Jacqueline Vick with Bird’s Eye View of Murder

Why My Pet Psychic Animals Will Never Talk

I know there are beloved books where the sleuth’s pets speak in perfect eBookBIRD'S_EYE2flat_front_coversentences. It will never happen to Frankie Chandler, Pet Psychic.

Okay. I can think of one instance that I would use for humor, but if I ever go with it, it will be the only instance. Why am I so against talking animals?

It would be too easy.

Imagine if Sandy the Golden Retriever had simply said I witnessed the murder. Here’s what happened. Call me if you need details. The mystery in Barking Mad at Murder would have ended in the second chapter. I like to think of how something would look from the animal’s perspective and then find a way for the animal to present the information to Frankie in a way that makes it a puzzle for her to figure out.

I’d have to kill off the animals.

Before you call the Human Society, think about it. In a mystery or thriller where there is a witness, they always get bumped off so the police can scratch their heads and wonder what bit of information the victim wanted to pass on to them. Usually this happens after the witness lets something slip, and when pressed to reveal what he or she knows, the response is, “I’ve got to think about it.”

Or else the witness spends the entire book running for their lives.

It would be maddening.

If you recall a mystery where the witness didn’t speak up, you, as the reader, most likely spent your time wondering why didn’t they just say so?

Prunella sees her abusive sister-in-law with a bloody axe and thinks to herself Maybe she was just killing chickens. I wouldn’t want to get anyone into trouble. Even when her brother-in-law’s body is discovered chopped into little pieces, our heroine still holds her tongue. You, the reader, pull your hair and scream, “Why, why, why??? Why didn’t she just say something?” Then, when S-I-L gets the idea to bump off Prunella (see #2 above) we’re rooting for her to succeed.

When I interviewed pet communicator Ben Scaglia, he told me that only once had an animal talked to him. It creeped him out. I admit this holds possibilities, and so does a miniature Yorkie who speaks like Nick Charles of The Thin Man, but I am afraid the joke would wear thin long before the book ended.

I know there are authors who can carry this off.  To talk or not to talk. What’s your preference?

HeadshotMy Bio

Jacqueline Vick’s short fiction has appeared in Futures Mystery Anthology Magazine, Orchard Press Mysteries, Cantaraville II, and The Best of Everyday Fiction Two Anthology. Her April 2010 article for Fido Friendly Magazine, “Calling Canine Clairvoyants”, led to the Frankie Chandler Pet Psychic mystery, Barking Mad About Murder.  She has a second Frankie Chandler novel, A Bird’s Eye View of Murder, and is working on the third. She currently resides in Southern California with her husband and Buster the Wonderdog. Find out more at her website, www.jacquelinevick.com or her Amazon author page at http://amzn.to/1UHxMJh .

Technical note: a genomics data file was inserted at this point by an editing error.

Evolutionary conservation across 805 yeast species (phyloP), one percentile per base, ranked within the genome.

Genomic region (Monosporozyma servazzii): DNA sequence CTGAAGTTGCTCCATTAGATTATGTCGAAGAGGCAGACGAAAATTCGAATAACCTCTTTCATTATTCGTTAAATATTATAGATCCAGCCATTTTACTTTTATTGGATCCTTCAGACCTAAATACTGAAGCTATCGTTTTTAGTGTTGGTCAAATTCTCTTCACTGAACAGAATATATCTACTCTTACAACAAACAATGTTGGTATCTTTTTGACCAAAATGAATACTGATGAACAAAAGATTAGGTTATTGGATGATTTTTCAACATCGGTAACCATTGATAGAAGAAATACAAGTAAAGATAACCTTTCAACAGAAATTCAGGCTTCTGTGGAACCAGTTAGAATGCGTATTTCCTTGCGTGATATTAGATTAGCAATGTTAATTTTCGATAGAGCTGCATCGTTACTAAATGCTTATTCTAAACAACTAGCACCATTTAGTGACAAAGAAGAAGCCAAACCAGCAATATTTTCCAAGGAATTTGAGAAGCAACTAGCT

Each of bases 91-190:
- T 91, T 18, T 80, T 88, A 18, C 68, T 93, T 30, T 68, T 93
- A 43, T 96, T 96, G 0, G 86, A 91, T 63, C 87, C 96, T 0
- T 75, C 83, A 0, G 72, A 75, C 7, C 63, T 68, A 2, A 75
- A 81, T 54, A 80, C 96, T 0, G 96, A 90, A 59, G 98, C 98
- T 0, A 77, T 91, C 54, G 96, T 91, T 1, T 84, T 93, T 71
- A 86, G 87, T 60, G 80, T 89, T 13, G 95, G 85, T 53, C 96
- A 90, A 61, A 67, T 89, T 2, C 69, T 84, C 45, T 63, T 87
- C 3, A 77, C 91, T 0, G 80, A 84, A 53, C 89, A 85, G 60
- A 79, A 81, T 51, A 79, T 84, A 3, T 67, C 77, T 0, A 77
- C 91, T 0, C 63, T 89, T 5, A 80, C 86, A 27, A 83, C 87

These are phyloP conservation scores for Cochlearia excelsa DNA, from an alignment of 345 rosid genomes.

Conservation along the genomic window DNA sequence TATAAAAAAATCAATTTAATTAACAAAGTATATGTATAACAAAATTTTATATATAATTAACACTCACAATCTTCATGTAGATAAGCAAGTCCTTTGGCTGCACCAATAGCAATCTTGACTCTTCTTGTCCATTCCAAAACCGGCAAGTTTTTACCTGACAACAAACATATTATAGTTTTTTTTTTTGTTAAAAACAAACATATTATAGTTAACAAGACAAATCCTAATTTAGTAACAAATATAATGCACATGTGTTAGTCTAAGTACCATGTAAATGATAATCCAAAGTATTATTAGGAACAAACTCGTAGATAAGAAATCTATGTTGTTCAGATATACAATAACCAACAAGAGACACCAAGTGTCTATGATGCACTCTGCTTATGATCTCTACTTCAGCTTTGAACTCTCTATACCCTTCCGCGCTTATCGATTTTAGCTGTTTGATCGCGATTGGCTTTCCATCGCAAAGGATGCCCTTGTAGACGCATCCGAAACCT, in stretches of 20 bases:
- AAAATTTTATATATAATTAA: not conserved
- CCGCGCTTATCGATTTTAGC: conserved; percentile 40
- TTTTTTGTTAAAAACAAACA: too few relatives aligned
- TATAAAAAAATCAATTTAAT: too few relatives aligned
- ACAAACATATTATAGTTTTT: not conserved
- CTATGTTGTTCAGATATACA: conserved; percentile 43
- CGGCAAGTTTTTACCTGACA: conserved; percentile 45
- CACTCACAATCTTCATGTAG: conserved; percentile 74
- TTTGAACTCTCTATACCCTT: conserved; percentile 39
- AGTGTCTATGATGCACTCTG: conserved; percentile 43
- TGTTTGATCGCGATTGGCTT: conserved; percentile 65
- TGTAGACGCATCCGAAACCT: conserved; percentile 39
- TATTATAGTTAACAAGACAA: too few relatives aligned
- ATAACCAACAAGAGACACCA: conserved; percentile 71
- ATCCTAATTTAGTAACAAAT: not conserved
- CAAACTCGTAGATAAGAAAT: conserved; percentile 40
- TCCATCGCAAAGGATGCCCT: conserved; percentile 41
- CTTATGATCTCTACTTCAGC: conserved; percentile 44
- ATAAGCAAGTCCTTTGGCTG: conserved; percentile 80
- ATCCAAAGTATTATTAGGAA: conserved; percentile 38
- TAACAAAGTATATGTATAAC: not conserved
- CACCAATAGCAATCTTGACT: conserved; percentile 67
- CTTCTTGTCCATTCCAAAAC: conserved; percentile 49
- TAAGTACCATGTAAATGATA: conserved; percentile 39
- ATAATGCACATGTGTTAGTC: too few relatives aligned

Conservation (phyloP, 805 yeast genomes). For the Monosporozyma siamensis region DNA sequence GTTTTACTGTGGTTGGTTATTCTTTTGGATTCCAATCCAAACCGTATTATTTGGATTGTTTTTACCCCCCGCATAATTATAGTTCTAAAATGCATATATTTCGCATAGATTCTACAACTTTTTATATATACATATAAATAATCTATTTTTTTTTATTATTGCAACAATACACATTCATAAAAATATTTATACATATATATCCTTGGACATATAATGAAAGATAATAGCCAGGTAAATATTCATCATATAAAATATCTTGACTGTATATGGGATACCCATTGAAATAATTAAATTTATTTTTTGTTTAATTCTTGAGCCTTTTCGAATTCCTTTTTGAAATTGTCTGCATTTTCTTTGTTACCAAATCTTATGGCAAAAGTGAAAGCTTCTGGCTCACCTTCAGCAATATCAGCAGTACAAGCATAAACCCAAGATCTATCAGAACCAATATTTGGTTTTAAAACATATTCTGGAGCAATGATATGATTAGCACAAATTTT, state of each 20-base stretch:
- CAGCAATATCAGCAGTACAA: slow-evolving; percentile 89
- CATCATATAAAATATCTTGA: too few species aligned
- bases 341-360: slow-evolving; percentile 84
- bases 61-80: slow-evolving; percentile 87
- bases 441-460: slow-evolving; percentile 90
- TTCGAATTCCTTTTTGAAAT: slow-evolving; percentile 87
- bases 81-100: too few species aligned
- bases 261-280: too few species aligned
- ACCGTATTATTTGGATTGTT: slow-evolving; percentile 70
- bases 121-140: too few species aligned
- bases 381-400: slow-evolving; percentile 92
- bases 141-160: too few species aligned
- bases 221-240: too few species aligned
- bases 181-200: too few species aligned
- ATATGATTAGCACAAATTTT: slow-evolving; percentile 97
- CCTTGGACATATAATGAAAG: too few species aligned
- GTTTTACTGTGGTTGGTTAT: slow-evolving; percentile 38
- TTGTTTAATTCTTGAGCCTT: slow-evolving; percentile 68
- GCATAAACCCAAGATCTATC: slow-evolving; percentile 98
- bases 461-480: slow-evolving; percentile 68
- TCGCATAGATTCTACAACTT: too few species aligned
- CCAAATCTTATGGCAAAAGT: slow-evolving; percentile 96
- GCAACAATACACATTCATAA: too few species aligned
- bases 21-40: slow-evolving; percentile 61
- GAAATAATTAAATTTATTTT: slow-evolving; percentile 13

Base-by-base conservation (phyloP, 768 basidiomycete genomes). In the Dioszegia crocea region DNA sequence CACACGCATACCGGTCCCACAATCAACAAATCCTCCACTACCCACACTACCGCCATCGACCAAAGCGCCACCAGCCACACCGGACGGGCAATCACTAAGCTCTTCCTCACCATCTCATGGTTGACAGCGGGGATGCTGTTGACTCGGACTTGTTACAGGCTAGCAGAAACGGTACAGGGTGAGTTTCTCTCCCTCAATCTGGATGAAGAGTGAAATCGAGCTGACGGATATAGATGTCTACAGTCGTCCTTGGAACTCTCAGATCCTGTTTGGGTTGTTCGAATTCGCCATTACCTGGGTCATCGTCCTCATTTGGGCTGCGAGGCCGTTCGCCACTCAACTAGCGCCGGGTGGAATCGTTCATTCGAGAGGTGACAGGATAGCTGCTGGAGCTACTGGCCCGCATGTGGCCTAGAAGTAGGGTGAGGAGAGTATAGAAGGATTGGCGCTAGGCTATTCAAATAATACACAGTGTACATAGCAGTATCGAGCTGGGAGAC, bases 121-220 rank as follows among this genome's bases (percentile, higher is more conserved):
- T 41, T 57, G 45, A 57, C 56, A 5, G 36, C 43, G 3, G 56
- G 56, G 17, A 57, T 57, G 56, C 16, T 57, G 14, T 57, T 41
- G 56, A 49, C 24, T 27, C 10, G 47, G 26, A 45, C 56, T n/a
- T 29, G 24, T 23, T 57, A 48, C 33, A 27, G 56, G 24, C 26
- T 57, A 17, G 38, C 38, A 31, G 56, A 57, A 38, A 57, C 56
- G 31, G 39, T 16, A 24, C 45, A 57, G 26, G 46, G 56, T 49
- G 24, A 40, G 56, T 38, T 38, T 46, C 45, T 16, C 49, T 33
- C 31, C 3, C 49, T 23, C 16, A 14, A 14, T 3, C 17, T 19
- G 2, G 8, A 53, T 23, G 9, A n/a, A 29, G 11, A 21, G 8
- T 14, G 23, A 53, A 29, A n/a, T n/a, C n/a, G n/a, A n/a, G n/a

Short link to my Amazon Page http://amzn.to/1UHxMJh

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Comments

Jacqueline Vick with Bird’s Eye View of Murder — 13 Comments

  1. I’m such an animal lover and couple that with a murder mystery, you have me hooked. Best of Luck.

  2. I have a loooong history with animals and I’ve often done some strange (stupid?) things to keep us all together. I cherish the ‘dogginess’ of my dogs and much of our fun is trying to figure out what the heck we’re saying or trying to say to each other.
    I have used an animal communicator to translate when I just can not figure out what they’re trying to tell me but much of the time we all just try harder.
    Talking animals in a non paranormal? Just would not interest me. For one it takes away what I see as a beautiful communication effort. But that’s just me.

    • We know our animals so well that there IS a bond. I’ve found that animal behavior books can help with the communication because you recognize the signs. For instance, I can tell the difference between Buster being a bonehead about his walk (lying down on the walk because he doesn’t want to go home) and the real fear (temporary, thank goodness) that he had of the street. (turning his back, ears flat, panting.) Hug your pets for me. 🙂

  3. This will date me, but the only talking animal I can think of (except in cartoons) was Mr. Ed. Mr. Ed was either a talking donkey or horse. I prefer animal characters not to step over that line.

    • Mr. Ed was soooooo hokie! I loved it! (And you’re not dating yourself, because there were reruns for years. I think you can even find him now! And he was a white horse.)

  4. Jackie, I’ll just say I saw a rerun of Mr. Ed ten years ago. He-he. Wasn’t there a donkey too like a really long time ago (decades & decades)? I’m at work, taking a short lunch break in my office, so can’t interact much with anyone right now. Haven’t read most of the comments. I’ll check in when I get home and read them all. I’ll be getting your book. There are a few ahead of you, so will be a couple of months before I get to it, but I’ll comment on it. Really glad I could host you today.

    • In season four, Ed, who looks in black-and-white like a Palomino, spent a show thinking he was a donkey. Bot there is something at the edge of my memory, too. This is going to drive me nuts!

  5. It was Francis the Talking Mule!!! I remember now and I can say that it was so old, I’m pretty sure I was watching reruns. Francis was way before Mr. Ed.

  6. That’s uncanny. Really enjoyed having you on my blog today. Let’s do it again sometime in the future.